Maddie Stinson graduated from the University of Arkansas in May and is now teaching fifth grade special education classes at Sky Ranch Elementary in Oklahoma City.
She left behind something amazing in Arkansas, though.
Miss Amazing is a non-profit organization that provides opportunities for girls and women with disabilities to build their confidence and self-esteem. Stinson brought it with her when she became a student at the U of A.
She had volunteered for the non-profit while attending high school in Belleville, Illinois.
“I instantly fell in love with it,” she said. “I started traveling to different states to participate in their events, and when I decided I was coming to the U of A, I knew I wanted to bring Miss Amazing with me.”
So, at age 17, Stinson became the Arkansas director and built the organization from the ground up. Under her leadership, Miss Amazing expanded to other Arkansas universities and the U of A chapter formed partnerships with organizations like Special Olympics, Easter Seals and local 99 Balloons.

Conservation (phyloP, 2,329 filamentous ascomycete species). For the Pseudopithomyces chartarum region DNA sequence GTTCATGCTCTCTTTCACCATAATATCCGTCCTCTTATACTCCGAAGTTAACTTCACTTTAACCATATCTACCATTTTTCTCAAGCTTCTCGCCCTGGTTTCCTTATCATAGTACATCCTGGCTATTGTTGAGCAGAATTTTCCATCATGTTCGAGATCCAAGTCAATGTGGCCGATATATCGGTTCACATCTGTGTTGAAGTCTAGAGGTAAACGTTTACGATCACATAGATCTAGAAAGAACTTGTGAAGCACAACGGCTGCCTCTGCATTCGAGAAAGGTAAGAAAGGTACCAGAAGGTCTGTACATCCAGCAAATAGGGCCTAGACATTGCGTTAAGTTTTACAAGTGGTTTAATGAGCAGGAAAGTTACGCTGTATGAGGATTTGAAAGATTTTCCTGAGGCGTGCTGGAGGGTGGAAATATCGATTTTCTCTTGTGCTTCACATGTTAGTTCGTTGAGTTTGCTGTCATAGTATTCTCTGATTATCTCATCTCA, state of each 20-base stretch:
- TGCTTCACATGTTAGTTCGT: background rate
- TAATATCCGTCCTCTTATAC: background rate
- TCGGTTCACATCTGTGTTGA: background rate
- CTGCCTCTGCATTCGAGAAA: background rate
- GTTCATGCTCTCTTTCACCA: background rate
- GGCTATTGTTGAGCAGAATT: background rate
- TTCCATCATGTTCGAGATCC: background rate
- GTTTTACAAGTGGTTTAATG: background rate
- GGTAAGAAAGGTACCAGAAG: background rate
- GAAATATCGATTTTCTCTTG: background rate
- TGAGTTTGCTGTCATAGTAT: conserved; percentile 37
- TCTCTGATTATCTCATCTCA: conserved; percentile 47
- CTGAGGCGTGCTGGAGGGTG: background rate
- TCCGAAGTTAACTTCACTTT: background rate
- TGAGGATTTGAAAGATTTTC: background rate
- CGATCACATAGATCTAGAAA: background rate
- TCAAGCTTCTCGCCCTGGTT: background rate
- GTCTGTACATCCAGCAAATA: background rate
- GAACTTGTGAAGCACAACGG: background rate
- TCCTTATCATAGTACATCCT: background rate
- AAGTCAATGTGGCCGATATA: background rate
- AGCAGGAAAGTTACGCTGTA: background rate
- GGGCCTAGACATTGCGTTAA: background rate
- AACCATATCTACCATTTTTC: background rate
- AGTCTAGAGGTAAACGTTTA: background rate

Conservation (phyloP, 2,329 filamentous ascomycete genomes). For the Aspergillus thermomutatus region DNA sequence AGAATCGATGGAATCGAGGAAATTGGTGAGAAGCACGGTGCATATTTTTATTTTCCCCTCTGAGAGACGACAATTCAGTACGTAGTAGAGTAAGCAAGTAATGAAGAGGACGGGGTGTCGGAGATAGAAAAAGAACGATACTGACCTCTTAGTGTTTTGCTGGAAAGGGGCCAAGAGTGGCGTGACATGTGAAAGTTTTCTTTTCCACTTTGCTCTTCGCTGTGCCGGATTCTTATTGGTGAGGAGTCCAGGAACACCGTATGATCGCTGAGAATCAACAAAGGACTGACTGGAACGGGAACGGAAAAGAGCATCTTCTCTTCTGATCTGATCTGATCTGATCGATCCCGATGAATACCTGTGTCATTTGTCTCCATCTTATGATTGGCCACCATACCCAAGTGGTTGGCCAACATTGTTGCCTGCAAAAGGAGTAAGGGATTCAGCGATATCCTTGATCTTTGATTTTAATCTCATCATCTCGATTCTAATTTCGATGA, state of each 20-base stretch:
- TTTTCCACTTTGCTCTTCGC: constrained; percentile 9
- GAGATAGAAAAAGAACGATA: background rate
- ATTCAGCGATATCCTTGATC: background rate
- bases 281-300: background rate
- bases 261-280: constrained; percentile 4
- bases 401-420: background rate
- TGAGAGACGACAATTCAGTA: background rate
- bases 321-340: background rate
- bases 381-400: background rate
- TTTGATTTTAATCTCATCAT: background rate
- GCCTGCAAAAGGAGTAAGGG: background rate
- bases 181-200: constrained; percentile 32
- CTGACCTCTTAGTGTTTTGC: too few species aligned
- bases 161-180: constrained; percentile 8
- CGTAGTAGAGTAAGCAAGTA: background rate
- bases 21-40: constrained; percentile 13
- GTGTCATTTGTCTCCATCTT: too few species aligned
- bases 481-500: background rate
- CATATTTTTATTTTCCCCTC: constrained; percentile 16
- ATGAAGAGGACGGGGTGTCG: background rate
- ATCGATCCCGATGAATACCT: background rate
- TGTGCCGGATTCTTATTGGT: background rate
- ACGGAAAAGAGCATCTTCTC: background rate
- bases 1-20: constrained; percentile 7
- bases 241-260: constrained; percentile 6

She also involved her peers in the College of Education and Health Professions at the U of A as well as college students in special education teaching programs across the state.
“We really wanted to make sure we were providing resources and an opportunity for collaboration with teacher candidates statewide,” she said. “These were things as simple as a Facebook group where teacher candidates or novice teachers could share ideas and talk about difficult situations that they came across in their internships and practicum placements.”
Stinson has since placed the Arkansas chapter in good hands and still serves as an advisor. Now she’s on the board of the Oklahoma Miss Amazing chapter. When it can safely be held, she’ll help them run their Miss Amazing pageant, an event Stinson headed up in Arkansas for four years.
A teacher at heart from a young age, Stinson constantly invited family and friends to play school with her—worksheets and all—so she could grade their papers. Her two best childhood friends had siblings with autism spectrum disorder.
“I always loved them so much,” she said. “From this, my passion grew for the special needs community and I started volunteering with organizations like Miss Amazing.
“When I realized that I could combine these two passions—to teach and work with some of my favorite people—I knew that teaching Special Ed is what I was meant to do.”
During her last year at the U of A, when Stinson was in the midst of her internship year in a real special education classroom, she felt validated.
“It showed me how much I am meant to be here to watch my students grow socially and academically,” she said. “I love being able to pour love into my students and see their confidence grow so they can reach their maximum potential.”